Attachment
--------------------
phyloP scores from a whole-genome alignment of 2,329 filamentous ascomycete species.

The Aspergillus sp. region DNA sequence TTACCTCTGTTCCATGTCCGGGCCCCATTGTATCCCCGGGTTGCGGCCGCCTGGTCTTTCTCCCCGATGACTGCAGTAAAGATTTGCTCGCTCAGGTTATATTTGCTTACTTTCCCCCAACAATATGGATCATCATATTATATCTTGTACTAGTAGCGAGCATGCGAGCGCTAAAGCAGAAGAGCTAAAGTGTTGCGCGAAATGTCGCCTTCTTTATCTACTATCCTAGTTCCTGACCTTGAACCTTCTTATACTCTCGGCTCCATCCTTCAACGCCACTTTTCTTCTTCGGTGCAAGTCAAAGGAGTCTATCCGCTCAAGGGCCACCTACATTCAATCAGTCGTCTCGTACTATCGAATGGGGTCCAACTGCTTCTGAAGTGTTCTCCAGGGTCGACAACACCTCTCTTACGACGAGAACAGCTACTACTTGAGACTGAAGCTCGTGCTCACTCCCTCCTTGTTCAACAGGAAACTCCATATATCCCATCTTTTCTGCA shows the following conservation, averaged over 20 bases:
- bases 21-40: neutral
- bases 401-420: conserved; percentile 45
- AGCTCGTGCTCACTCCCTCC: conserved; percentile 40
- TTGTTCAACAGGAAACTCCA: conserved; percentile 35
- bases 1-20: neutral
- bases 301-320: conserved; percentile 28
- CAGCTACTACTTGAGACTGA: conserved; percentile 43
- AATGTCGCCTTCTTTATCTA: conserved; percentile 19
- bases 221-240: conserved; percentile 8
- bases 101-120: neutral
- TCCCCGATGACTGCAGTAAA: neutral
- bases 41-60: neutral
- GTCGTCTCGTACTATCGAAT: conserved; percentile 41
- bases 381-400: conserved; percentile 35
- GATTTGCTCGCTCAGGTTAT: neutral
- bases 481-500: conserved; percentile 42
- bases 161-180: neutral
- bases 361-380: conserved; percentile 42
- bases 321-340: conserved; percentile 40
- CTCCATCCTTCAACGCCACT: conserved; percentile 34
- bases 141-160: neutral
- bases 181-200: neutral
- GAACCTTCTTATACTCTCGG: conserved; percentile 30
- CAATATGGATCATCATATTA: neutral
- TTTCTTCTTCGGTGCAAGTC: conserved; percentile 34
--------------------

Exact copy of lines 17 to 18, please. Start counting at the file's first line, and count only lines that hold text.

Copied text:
- GATTTGCTCGCTCAGGTTAT: neutral
- bases 481-500: conserved; percentile 42